Removing and Preventing TRAPS Across the Nation
The Virginia Institute of Marine Science is leading a national competitive grant program for the removal of derelict fishing traps, creating a national database for data collection, and assessing potential solutions to the environmental and economic impacts of lost gear.
Type of Project: Removal
Project Dates: August 2023 - July 2028
Who is involved?
With support from the NOAA Marine Debris Program through Bipartisan Infrastructure Law funding, the Virginia Institute of Marine Science is leading a competitive grant program for removal of derelict fishing traps across the country. As part of the project, the University of Georgia is conducting policy reviews and providing recommendations related to derelict trap prevention and management. Green Fin Studio will also develop a communications strategy, a website, and tools. They are working with Kenah Consulting to coordinate outreach to tribes, enhance underrepresented community participation in the program, and assist in tribal capacity building where appropriate.
What is the project and why is it important?
Derelict fishing gear impacts communities across the country. It includes gear such as lines, nets, pots, traps, and floats. Once lost or discarded, gear can continue to trap and kill wildlife, as well as compete with active fishing gear and damage important habitats. A study funded by the NOAA Marine Debris Program estimated that 3.3 million blue crabs are killed annually in derelict crab pots in the Chesapeake Bay, in addition to many other animals that are not the target of the traps. This can cause fishers to lose money as catch opportunities are lost and they pay to replace lost gear.
The Virginia Institute of Marine Science is working to reduce the impacts of derelict fishing gear in the Chesapeake Bay and across the United States. They are removing and recycling abandoned blue crab traps from Chesapeake Bay, as well as leading a competitive grant program for the removal of derelict fishing traps across the country as part of a Trap Removal, Assessment, and Prevention (TRAP) program. Removal projects will be eligible depending on the fishery and policies in a given location, and can include the removal of crab, lobster, and other trap types. A communications strategy and associated tools are being developed to support the project’s outreach efforts, including informational webinars for potential grant applicants and a metrics dashboard website to track progress. Project partner, Kenah Consulting, is working to enhance underrepresented community participation in the program by coordinating outreach to tribes and assisting in tribal capacity building, where appropriate.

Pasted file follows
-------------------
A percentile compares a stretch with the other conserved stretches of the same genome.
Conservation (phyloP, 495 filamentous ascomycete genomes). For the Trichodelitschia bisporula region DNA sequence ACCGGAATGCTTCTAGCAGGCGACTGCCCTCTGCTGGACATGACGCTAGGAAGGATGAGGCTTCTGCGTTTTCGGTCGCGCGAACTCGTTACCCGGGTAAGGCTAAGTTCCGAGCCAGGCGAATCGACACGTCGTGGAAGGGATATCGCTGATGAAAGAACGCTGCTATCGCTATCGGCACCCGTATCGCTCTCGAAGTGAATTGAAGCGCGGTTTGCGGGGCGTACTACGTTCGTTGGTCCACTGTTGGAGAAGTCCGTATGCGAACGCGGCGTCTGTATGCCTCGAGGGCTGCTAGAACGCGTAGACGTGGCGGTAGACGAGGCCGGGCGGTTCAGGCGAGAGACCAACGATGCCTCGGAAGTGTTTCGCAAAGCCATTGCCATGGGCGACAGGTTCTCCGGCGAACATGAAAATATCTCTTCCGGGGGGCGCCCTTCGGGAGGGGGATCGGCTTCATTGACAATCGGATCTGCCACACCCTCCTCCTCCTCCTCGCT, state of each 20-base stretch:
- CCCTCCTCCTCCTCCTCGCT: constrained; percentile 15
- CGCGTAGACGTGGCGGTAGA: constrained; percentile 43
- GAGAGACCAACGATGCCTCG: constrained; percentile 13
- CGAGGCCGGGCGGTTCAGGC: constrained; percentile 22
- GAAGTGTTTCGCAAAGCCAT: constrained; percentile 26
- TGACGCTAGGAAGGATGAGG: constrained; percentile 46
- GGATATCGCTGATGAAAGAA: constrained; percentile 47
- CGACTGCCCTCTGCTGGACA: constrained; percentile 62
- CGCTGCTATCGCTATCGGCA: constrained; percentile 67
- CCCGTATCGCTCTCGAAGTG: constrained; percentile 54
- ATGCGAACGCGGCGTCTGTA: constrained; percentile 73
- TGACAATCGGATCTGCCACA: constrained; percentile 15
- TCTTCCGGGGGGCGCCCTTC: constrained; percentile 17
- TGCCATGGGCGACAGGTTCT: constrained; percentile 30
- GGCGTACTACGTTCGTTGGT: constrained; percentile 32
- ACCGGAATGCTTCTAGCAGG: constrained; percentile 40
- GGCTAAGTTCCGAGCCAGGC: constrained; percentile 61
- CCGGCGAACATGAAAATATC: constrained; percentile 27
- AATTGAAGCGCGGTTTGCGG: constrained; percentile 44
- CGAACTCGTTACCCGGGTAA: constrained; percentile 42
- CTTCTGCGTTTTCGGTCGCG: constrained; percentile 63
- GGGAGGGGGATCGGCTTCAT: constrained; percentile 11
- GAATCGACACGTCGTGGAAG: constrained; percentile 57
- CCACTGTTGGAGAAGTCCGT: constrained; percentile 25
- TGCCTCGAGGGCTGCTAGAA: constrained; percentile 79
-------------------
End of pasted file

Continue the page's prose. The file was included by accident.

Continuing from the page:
Current efforts to address the issue of derelict fishing gear are disconnected. This important work allows organizations to access funds for removals and also coordinate the tracking, monitoring, and assessment of these efforts in a manner that provides consistency in data collection and analysis. A first-of-its-kind national online dashboard is being developed to standardize data collection. The Virginia Institute of Marine Science is also partnering with the University of Georgia to establish a Derelict Trap Policy Innovation Lab, bringing together researchers and students. Through the work of the Innovation Lab, the project will use the collected data to assess potential solutions to the ecological and socioeconomic impacts of lost gear nationwide.
For more information about this project, visit the Marine Debris Program Clearinghouse.